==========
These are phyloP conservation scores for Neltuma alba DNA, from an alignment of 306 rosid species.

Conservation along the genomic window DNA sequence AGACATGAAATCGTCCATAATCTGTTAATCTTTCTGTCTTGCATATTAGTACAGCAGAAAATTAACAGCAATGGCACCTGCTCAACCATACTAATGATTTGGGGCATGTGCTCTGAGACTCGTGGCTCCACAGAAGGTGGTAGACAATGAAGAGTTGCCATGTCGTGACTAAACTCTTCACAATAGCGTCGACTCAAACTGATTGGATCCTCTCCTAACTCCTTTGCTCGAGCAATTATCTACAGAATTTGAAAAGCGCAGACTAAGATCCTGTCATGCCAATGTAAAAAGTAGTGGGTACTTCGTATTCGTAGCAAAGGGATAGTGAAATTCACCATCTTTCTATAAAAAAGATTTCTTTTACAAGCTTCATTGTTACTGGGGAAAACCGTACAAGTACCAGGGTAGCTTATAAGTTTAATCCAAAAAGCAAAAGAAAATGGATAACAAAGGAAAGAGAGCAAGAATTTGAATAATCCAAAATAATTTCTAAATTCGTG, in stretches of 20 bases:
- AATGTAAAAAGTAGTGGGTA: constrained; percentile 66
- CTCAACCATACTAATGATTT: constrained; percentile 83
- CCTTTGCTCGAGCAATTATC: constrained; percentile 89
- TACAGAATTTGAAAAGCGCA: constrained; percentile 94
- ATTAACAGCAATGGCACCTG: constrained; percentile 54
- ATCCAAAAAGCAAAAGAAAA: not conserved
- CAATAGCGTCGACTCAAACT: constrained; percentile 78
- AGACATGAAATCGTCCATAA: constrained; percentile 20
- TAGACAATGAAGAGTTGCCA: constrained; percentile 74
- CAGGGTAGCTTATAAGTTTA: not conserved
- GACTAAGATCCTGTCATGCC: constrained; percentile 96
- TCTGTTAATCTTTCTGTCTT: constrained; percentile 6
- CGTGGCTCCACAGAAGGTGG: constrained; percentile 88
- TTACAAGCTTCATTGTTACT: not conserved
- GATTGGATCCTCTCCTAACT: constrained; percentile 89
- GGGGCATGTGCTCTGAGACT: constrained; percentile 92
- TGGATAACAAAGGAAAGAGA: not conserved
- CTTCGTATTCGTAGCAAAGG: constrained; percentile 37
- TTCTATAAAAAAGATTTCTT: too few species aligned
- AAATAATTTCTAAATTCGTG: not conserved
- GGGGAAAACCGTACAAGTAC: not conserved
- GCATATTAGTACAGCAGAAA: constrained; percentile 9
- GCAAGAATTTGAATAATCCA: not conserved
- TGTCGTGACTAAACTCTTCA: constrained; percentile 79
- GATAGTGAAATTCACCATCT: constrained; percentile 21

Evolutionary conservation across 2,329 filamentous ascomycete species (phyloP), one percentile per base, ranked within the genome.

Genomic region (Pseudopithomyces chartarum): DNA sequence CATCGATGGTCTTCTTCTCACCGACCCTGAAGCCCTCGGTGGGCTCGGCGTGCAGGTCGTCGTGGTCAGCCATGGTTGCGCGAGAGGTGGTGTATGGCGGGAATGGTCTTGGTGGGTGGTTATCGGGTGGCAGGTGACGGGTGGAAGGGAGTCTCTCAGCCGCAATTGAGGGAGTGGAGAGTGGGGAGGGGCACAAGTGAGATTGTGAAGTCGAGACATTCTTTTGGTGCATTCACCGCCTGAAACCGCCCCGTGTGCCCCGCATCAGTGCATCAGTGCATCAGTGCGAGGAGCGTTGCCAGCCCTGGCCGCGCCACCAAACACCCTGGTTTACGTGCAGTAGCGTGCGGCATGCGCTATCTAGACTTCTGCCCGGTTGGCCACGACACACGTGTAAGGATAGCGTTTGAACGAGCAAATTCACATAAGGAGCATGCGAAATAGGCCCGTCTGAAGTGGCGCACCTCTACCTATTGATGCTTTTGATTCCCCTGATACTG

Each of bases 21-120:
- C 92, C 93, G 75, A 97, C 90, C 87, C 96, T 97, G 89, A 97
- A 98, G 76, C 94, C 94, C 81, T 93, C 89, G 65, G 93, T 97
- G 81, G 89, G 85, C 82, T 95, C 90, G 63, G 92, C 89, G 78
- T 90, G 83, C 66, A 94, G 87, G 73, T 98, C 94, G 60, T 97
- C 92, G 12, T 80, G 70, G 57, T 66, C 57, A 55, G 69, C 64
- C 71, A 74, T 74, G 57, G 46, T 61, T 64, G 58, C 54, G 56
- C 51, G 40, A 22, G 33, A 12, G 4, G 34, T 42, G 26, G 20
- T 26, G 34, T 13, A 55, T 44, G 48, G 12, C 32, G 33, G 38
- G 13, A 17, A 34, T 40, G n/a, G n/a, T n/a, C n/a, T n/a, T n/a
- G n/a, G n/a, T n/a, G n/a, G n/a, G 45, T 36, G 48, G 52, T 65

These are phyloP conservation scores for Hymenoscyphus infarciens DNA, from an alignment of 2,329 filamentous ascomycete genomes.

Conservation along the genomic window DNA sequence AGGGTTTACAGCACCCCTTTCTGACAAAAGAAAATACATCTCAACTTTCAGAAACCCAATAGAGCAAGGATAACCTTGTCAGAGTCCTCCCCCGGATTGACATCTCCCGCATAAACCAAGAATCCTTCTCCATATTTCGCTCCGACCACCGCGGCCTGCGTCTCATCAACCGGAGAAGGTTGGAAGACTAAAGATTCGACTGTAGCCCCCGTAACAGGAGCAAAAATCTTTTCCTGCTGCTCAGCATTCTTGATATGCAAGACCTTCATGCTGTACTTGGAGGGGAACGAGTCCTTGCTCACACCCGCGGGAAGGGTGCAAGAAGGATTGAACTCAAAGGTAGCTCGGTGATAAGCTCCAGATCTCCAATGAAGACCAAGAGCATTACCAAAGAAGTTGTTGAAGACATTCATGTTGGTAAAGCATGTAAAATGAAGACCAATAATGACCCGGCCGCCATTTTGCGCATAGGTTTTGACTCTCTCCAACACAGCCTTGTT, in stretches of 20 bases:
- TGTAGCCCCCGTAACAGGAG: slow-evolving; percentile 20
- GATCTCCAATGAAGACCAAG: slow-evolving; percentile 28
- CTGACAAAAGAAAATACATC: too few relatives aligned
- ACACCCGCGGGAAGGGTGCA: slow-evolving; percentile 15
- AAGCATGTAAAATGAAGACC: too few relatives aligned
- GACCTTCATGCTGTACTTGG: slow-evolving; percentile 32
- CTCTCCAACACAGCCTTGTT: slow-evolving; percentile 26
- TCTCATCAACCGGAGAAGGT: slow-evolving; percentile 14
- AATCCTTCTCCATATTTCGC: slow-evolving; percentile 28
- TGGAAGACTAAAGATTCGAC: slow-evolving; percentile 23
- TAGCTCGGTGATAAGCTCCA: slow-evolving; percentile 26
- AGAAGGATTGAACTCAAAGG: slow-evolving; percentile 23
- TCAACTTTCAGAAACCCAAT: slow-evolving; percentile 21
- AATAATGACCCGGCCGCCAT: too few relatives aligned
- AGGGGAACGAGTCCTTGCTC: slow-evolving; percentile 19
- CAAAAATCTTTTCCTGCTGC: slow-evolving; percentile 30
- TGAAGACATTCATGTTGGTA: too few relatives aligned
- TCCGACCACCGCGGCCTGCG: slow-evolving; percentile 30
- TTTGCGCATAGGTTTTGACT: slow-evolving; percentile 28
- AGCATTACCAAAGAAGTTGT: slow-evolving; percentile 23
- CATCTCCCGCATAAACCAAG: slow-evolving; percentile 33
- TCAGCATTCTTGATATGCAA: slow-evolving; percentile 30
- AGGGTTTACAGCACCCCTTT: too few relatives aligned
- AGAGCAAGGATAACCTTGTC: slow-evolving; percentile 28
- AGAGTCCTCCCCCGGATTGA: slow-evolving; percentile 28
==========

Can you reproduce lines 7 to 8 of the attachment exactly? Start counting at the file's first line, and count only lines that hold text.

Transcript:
- ATTAACAGCAATGGCACCTG: constrained; percentile 54
- ATCCAAAAAGCAAAAGAAAA: not conserved